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Achieving Tax Relief: A Comprehensive Guide to the IRS Offer in Compromise Program

You may have heard the ads on the radio, maybe seen them on TV, or companies
have even called you about receiving tax relief by settling your tax debts through the IRS Offer
in Compromise Program. Are these ads true?

Can you settle your tax debts with the IRS through an offer in compromise?

The answer is – maybe. The IRS Offer in Compromise Program may allow you to settle your tax debt, but your financial circumstances and other circumstances must make you eligible for the OIC Program. The information below provides a comprehensive look at settling your tax debts through the IRS Offer in Compromise Program.

What is an IRS Offer in Compromise?

In short, this is a tax settlement. You offer the IRS an amount of money to settle your tax debt. Upon payment of the settlement amount, your tax debts
are cleared, tax liens are released, and you owe no tax. Tax relief through IRS offer in compromise

Who is Eligible to Participate in the Offer in Compromise Program?

Technically, anyone can submit an offer in compromise to the IRS. However, the taxpayer must comply for the IRS to process an offer in compromise. Compliance means that all tax returns required to have been filed are actually filed and that any tax payments due have been paid in full. If you are not compliant, the IRS will return your offer in compromise. Additionally, to have a good chance of the IRS accepting your offer in compromise, your recent and current financial circumstances must be in an overall position where the IRS would agree to a settlement.

How Much Will it Take for the IRS to Settle my Tax Debt?

Your IRS offer in compromise, or “settlement amount” is based more on your ability to pay than the total amount of tax you owe. To calculate your offer in compromise amount, the IRS will look at your income and expenses, and your equity in assets. Generally, the IRS will only accept an offer in compromise when, based on your income and expenses and equity in assets, you cannot satisfy your tax liability. There are exceptions and conditions whereby the IRS may accept an offer in compromise even if you have the ability to pay the tax debt in full. These exceptions are discussed in greater detail below.

IRS will initially calculate your offer amount using the following equation: Your disposable income multiplied by 12 or 24 plus your equity in assets. Let’s look at equity in assets first. All of your assets from homes and cars to retirement accounts and bank accounts (and other assets) are considered when the IRS looks at your ability to pay. When considering equity, the IRS will allow reductions of the fair market value of assets and debts on assets. For example, the IRS allows for a 20% reduction when calculating the equity in your home. Thus, if your home had a fair market value of $350,000 and you owed $250,000 on the mortgage for your home, you would have $30,000 in equity for purposes of the offer in compromise calculated as follows: $350,000 x .8 = $280,000 – $250,000 (mortgage) = $30,000 in equity. You also receive a reduction of 20% in the fair market value of retirement accounts, investment accounts, and other assets when calculating the equity for purposes of the offer. Your disposable income is calculated by totaling all income from all sources and subtracting your allowable expenses. Thus, you would include income such as wages, interest, dividends, business income distributions, and other sources in your total income.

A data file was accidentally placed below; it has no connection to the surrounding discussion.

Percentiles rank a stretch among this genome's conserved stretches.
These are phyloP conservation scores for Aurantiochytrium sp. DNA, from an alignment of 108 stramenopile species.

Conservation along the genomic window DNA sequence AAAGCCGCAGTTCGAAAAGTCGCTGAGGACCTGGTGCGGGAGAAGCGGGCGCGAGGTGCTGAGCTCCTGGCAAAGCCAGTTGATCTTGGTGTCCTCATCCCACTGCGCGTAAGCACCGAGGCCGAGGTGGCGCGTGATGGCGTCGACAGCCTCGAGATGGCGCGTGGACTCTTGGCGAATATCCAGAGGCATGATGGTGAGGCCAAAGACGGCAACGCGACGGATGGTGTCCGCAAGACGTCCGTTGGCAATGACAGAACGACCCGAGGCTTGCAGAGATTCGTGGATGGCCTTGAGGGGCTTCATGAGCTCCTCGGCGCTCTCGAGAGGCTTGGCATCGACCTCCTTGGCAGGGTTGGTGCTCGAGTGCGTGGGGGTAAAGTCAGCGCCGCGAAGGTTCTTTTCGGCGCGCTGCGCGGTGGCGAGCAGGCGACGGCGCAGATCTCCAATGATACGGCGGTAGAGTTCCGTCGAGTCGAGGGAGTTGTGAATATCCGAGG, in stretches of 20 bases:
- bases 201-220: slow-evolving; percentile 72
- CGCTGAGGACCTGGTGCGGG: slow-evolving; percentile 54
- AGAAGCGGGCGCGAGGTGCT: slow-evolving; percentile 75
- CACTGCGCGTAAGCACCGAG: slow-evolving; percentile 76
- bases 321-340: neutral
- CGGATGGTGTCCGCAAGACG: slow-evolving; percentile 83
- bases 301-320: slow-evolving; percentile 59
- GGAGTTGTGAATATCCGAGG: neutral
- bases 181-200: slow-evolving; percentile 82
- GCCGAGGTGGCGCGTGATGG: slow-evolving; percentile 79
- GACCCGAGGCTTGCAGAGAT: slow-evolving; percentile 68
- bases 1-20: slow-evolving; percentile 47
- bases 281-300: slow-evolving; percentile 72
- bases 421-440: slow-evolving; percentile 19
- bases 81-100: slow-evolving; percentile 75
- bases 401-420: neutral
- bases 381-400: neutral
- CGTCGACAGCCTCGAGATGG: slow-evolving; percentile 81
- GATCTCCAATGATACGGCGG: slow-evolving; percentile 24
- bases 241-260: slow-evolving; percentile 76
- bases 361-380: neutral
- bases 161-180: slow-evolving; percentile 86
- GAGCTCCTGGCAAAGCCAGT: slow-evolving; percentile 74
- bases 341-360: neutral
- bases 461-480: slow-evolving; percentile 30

Your allowable expenses (also referred to as the national standard for allowable living expenses) are set by the IRS and can be found on the IRS website. The allowable living expenses are dictated primarily by where you live and the number of individuals in your household. Allowable living expenses include food, clothing, housing, utilities, car payments, car operating expenses, and out-of-pocket healthcare expenses. You can claim your actual healthcare expenses if your allowable out-of-pocket healthcare expenses exceed the allowable standard. Once you have calculated your total income and all allowable expenses, the difference is your disposable income, and the figure is multiplied by either 12 or 24 and then added to your equity in assets for the offer in compromise amount. For example, if your disposable income was $600 per month and the only equity you had was in your house per the example above, your over amount would be $37,200, calculated as $600 x 12 + $30,000.